Allen played Beneatha in Raisin, the musical adaptation of A Raisin in the Sun, which won the Tony Award for Best Musical in 1974, and Anita in West Side Story. Allen said that playing Puerto Rican was helped by her experience of living in Mexico with her mom and sister for a few years when younger.
That role was cast color-blind, as was her title role in Sweet Charity, directed by Bob Fosse in 1986, for which Allen won the Astaire Award for Best Dancer, and another Tony nomination.
“I remember Bob asking me, ‘Debbie, do you want (her character’s husband) Oscar to be black or do you care if he’s white?’ I said, ‘I just want him to be good Bob.’” (The part went to white actor Michael Rupert.) In 2008, Allen made her Broadway directing debut, with an adaptation of Cat on a Hot Tin Roof, starring Phylicia Rashad, James Earl Jones, Terrence Howard, and Anika Noni Rose.
Allen recalled The Wiz opening on Broadway is 1975, and the reviews being “scathing” about Stephanie Mills, who played Dorothy, “as if we had put Jesus back on the cross by having someone play what Judy Garland had played.”
But The Wiz, an all-black retelling of The Wizard of Oz, “was something new, and Stephanie Mills was amazing and never to be rivaled in that role. The reviews said things about what she looked like as opposed to the amazingly gifted child she was, and how powerful and dynamic her voice was.” (The Wiz’s director, Geoffrey Holder, made Tony Award history to become the first African-American director to win Best Director of a Musical.)
Fosse also cast Ben Vereen in the original production of Pippin in 1973, Allen noted. “Bob was always looking for what was going to be dynamic, interesting, and challenging for the audience.”
Racism on Broadway, said Allen, was “part of a larger, older conversation about racism that has not been resolved in this country yet.” She never felt isolated on Broadway, she said; but she recalled being the only black person in the room when choreographing Fame, and when she has directed, and while choreographing the Academy Awards for 10 years.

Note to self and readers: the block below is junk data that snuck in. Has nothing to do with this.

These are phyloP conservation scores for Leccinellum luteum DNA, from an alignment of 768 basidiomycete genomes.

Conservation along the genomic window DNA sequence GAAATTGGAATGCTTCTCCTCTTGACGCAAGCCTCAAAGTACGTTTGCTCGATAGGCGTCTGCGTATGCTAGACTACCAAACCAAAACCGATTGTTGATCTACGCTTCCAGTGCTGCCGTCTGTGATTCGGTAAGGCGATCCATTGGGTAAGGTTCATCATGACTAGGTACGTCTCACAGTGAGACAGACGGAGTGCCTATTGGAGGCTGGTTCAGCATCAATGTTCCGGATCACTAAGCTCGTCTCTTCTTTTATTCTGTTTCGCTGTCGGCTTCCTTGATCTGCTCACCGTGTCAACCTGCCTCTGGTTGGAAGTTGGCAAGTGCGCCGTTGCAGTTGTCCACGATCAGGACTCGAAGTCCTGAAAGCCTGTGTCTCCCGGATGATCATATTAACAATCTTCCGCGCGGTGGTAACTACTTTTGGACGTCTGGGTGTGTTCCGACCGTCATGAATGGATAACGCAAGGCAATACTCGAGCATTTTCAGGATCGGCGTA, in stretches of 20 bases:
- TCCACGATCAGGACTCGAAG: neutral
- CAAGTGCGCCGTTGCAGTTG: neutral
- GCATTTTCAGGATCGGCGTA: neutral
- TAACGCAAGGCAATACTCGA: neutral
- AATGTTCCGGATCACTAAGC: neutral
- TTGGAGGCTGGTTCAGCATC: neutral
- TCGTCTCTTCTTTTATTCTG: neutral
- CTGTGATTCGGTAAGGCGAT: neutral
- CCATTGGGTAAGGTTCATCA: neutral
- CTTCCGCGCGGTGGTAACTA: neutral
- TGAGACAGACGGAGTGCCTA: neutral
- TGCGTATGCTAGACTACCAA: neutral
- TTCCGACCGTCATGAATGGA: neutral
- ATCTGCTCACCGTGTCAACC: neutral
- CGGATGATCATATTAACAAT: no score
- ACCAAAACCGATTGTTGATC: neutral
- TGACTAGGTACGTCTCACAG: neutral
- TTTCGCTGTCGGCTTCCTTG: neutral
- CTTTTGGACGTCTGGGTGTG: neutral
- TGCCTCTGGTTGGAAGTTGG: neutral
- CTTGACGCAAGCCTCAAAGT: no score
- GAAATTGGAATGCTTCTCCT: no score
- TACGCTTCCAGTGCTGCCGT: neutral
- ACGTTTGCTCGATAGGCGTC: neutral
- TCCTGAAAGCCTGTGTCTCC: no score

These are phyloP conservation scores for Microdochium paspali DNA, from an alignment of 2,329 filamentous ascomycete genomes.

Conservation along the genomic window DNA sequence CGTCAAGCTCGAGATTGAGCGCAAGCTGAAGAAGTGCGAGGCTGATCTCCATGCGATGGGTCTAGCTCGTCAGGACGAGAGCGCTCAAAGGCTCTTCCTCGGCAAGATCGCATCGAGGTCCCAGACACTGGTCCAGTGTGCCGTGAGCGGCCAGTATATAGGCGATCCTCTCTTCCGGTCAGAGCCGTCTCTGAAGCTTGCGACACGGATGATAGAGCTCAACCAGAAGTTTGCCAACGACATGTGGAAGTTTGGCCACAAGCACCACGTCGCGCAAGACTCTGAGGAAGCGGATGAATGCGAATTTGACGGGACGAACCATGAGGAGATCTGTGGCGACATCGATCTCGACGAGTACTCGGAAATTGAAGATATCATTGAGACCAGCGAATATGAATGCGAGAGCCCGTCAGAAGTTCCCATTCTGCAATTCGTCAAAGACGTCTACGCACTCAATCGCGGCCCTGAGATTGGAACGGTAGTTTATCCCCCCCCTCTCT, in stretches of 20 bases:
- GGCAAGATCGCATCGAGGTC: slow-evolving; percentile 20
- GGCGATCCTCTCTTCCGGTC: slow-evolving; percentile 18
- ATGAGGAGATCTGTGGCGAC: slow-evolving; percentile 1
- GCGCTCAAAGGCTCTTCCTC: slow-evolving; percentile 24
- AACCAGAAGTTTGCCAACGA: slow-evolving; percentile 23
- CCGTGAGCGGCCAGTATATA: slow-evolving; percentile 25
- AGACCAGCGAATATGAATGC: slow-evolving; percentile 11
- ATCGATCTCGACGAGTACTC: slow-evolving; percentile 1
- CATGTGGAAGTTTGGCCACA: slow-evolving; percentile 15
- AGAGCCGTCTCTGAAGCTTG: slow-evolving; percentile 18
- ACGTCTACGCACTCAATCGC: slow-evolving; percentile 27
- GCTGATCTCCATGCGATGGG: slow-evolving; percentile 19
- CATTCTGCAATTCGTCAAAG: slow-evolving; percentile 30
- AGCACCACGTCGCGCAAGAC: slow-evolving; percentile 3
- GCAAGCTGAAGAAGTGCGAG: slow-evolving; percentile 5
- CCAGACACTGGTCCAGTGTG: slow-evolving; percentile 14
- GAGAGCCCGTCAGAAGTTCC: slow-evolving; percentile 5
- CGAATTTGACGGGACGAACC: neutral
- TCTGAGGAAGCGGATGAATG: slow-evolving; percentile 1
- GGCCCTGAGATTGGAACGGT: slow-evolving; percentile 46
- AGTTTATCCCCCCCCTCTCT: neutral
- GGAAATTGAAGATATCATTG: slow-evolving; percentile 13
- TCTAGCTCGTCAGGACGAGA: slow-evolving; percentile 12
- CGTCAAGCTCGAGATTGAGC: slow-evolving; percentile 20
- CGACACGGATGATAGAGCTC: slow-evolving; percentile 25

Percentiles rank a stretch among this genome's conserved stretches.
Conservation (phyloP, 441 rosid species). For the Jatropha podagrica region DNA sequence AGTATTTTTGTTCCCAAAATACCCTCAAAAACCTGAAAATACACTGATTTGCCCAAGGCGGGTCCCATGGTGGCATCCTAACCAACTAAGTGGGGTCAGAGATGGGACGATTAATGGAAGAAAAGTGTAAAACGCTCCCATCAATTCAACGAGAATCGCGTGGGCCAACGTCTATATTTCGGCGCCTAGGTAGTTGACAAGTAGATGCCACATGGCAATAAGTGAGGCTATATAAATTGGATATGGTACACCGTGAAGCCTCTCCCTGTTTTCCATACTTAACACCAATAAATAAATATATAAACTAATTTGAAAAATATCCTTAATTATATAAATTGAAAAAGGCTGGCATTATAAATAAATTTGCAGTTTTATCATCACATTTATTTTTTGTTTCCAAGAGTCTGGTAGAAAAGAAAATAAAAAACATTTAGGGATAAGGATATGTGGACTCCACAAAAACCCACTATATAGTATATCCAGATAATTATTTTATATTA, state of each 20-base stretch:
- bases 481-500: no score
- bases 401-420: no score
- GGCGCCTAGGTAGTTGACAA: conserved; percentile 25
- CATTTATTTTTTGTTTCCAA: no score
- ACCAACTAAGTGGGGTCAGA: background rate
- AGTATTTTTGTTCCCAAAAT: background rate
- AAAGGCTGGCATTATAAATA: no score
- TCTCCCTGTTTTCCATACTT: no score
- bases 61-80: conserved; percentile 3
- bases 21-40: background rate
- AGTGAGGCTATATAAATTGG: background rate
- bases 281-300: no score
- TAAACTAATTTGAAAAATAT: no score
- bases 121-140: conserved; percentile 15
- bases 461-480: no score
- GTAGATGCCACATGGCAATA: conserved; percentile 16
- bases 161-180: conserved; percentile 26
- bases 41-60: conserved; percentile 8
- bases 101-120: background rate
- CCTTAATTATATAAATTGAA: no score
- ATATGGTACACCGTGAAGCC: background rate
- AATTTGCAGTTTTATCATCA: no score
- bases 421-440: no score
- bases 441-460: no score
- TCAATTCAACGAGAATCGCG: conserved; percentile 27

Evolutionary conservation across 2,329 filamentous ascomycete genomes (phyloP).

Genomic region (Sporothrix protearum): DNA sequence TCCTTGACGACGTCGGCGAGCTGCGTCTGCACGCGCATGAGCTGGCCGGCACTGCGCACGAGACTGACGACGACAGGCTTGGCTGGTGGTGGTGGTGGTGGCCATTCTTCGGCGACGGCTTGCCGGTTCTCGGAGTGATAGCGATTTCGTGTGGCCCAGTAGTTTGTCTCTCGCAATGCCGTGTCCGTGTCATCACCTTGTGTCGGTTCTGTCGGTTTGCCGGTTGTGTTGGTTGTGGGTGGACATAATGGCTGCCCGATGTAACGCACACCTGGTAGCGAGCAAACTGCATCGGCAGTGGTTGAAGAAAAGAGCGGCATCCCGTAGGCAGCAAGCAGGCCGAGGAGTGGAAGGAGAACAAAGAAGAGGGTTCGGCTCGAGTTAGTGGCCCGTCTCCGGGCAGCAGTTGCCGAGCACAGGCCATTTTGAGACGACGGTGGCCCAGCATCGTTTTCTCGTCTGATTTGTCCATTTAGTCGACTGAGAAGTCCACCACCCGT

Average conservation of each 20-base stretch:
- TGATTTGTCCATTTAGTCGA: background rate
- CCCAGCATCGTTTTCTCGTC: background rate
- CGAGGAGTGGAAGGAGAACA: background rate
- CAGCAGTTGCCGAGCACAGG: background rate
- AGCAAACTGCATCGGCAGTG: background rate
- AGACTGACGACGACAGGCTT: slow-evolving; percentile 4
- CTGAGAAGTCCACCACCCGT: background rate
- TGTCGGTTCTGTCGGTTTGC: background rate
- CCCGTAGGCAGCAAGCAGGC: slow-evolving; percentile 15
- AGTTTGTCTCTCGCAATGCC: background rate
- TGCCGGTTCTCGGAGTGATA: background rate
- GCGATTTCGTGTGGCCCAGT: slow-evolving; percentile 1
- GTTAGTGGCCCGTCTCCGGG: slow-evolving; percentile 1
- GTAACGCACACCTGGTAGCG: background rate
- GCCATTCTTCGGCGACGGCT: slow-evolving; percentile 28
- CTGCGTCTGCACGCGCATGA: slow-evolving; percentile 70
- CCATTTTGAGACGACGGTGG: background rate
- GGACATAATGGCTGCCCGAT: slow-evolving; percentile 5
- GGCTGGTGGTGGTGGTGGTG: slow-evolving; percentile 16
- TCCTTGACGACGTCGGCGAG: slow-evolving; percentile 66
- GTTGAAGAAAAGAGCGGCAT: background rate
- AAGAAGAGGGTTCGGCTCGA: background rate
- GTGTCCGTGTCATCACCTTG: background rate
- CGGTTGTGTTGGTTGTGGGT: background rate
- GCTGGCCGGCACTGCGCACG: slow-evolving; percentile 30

Allen’s experience of theater is that it is more open than Hollywood and the world of television. She recalled the thrill of seeing color-blind casting in plays staged by Britain’s Royal Shakespeare Company.
“I would feel remiss to say Broadway is racist. That would be horrible. My niece Condola Rashad played in A Doll’s House, and played Saint Joan on Broadway. Broadway is not racist. I would say there is always going to be people who have that mentality. We can’t separate Broadway from the rest of the world. I want to see good theatre and creativity and really gifted and talented people do what they do—white, black, Asian, Latin, whatever. I think Broadway is very welcoming to black people and diversity.”
Cynthia Meng: ‘Seeing Asian people on stage would have been so inspiring to me as a kid’
Cynthia Meng music-produced the last Women of Color on Broadway show, and was inspired to see the evolution of female artists of color through history. As an Asian-American, Meng has been asking herself about the kinds of stories she would like to see of her community, which is particularly poorly represented on Broadway.